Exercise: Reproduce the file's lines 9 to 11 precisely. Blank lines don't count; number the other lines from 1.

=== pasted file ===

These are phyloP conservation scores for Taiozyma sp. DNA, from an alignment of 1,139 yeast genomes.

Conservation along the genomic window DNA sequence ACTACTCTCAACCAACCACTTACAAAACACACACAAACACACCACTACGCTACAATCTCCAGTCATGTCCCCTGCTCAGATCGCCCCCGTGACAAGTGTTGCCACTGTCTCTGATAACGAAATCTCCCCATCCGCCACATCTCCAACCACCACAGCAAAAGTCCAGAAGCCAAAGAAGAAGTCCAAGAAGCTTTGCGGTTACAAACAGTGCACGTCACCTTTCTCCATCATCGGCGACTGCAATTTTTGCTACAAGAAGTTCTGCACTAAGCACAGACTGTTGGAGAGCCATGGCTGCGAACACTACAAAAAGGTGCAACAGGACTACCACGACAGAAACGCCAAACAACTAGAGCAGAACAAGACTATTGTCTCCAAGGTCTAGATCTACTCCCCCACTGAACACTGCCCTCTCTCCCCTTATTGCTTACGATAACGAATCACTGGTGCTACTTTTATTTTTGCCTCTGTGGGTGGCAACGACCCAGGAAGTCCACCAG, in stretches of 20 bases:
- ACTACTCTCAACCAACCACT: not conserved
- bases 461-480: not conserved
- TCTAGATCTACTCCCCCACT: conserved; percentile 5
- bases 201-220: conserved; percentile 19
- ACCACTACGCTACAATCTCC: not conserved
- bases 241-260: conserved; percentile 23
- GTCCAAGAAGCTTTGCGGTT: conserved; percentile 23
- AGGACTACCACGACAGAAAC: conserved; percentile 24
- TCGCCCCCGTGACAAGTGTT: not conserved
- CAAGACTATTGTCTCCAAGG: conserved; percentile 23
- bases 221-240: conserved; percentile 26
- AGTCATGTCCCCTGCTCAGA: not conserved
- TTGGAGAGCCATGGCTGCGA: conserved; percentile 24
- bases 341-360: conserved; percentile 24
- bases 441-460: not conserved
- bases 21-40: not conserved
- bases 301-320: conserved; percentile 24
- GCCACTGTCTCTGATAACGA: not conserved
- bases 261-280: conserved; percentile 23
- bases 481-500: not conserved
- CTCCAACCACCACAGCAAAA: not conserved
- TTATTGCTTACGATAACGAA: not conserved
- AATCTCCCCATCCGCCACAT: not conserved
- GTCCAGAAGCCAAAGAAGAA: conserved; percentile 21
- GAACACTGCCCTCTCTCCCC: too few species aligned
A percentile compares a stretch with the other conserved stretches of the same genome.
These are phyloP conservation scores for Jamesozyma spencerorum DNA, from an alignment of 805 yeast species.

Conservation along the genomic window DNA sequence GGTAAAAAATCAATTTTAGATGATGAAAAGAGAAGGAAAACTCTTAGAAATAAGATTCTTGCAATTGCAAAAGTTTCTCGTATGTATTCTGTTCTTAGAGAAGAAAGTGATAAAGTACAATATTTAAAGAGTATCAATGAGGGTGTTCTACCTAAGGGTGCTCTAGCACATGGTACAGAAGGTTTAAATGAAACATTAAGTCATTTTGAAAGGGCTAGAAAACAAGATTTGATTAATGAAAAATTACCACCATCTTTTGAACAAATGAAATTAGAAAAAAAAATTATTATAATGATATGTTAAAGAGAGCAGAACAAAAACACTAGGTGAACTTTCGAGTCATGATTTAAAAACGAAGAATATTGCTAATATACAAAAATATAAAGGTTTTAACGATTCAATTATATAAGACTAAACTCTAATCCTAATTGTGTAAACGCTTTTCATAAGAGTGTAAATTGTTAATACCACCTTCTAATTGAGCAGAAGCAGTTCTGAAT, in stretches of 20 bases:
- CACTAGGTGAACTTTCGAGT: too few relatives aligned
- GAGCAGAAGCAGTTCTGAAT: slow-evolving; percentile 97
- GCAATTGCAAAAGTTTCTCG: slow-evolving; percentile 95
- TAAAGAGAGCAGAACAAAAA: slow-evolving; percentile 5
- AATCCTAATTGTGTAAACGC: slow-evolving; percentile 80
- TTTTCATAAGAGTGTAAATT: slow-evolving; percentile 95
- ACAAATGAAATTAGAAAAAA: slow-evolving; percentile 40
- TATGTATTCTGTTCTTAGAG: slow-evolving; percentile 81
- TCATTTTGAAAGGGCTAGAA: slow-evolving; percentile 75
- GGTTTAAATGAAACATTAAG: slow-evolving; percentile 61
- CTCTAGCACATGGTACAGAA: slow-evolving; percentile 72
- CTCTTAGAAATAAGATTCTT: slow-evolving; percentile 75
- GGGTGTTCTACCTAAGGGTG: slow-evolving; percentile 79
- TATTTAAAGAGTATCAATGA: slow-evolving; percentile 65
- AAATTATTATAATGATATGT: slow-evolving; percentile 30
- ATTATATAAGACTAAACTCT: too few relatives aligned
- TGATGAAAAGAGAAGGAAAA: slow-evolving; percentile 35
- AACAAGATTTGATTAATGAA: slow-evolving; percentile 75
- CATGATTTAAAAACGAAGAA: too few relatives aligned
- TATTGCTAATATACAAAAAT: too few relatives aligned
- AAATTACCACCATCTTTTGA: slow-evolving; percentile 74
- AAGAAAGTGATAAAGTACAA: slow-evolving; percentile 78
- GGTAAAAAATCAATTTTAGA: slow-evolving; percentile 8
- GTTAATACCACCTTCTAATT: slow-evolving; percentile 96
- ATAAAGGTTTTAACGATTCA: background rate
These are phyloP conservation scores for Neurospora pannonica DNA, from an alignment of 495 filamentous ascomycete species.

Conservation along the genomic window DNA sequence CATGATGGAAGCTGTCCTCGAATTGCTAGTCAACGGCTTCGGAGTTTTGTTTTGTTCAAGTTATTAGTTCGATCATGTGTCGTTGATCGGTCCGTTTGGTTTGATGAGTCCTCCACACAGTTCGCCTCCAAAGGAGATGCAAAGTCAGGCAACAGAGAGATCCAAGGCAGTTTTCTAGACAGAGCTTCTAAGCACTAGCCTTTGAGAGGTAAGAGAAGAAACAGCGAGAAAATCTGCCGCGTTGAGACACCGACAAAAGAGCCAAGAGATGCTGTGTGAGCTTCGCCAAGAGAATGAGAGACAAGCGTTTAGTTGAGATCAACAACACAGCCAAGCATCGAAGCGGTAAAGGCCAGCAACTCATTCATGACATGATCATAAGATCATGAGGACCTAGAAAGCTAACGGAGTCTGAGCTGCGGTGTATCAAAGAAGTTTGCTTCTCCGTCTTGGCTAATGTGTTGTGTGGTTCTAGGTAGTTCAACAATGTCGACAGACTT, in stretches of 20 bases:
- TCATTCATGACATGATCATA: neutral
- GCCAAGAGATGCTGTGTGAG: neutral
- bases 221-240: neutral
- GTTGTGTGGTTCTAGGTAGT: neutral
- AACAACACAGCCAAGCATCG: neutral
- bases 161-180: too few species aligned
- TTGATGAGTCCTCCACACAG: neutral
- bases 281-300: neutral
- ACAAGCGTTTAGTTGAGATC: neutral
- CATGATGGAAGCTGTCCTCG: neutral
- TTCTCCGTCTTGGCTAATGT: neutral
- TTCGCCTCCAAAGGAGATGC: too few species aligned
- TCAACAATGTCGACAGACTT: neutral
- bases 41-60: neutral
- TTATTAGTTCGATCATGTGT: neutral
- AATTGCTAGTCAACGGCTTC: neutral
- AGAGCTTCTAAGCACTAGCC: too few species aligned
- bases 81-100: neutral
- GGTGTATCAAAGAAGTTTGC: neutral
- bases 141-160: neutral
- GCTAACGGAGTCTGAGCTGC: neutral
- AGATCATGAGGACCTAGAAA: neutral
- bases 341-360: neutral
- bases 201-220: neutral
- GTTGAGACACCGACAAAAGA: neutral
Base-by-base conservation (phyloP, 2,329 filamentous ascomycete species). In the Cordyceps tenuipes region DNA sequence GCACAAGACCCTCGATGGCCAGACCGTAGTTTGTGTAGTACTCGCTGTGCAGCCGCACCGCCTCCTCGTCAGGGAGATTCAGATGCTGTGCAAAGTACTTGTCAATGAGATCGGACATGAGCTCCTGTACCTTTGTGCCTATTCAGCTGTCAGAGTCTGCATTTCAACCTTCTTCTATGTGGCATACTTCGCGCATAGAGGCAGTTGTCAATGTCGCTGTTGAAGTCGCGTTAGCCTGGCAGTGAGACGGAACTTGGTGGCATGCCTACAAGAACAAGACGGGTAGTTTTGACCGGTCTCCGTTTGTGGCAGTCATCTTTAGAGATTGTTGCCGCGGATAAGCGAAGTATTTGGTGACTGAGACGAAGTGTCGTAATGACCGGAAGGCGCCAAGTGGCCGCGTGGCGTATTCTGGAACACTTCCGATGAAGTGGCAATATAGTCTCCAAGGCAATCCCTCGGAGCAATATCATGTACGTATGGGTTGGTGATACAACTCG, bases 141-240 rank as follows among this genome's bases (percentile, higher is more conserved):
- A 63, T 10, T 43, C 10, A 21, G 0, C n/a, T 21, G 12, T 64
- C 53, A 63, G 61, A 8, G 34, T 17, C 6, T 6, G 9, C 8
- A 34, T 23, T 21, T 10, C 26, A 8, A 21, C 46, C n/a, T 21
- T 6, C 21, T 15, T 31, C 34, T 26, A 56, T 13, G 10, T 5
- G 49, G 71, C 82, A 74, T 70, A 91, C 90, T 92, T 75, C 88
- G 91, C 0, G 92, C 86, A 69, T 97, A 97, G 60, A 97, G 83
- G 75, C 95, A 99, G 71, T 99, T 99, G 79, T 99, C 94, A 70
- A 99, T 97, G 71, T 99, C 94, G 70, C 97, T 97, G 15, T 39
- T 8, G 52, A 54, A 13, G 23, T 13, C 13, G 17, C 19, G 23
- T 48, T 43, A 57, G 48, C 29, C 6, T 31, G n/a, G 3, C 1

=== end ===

- GTCCAAGAAGCTTTGCGGTT: conserved; percentile 23
- AGGACTACCACGACAGAAAC: conserved; percentile 24
- TCGCCCCCGTGACAAGTGTT: not conserved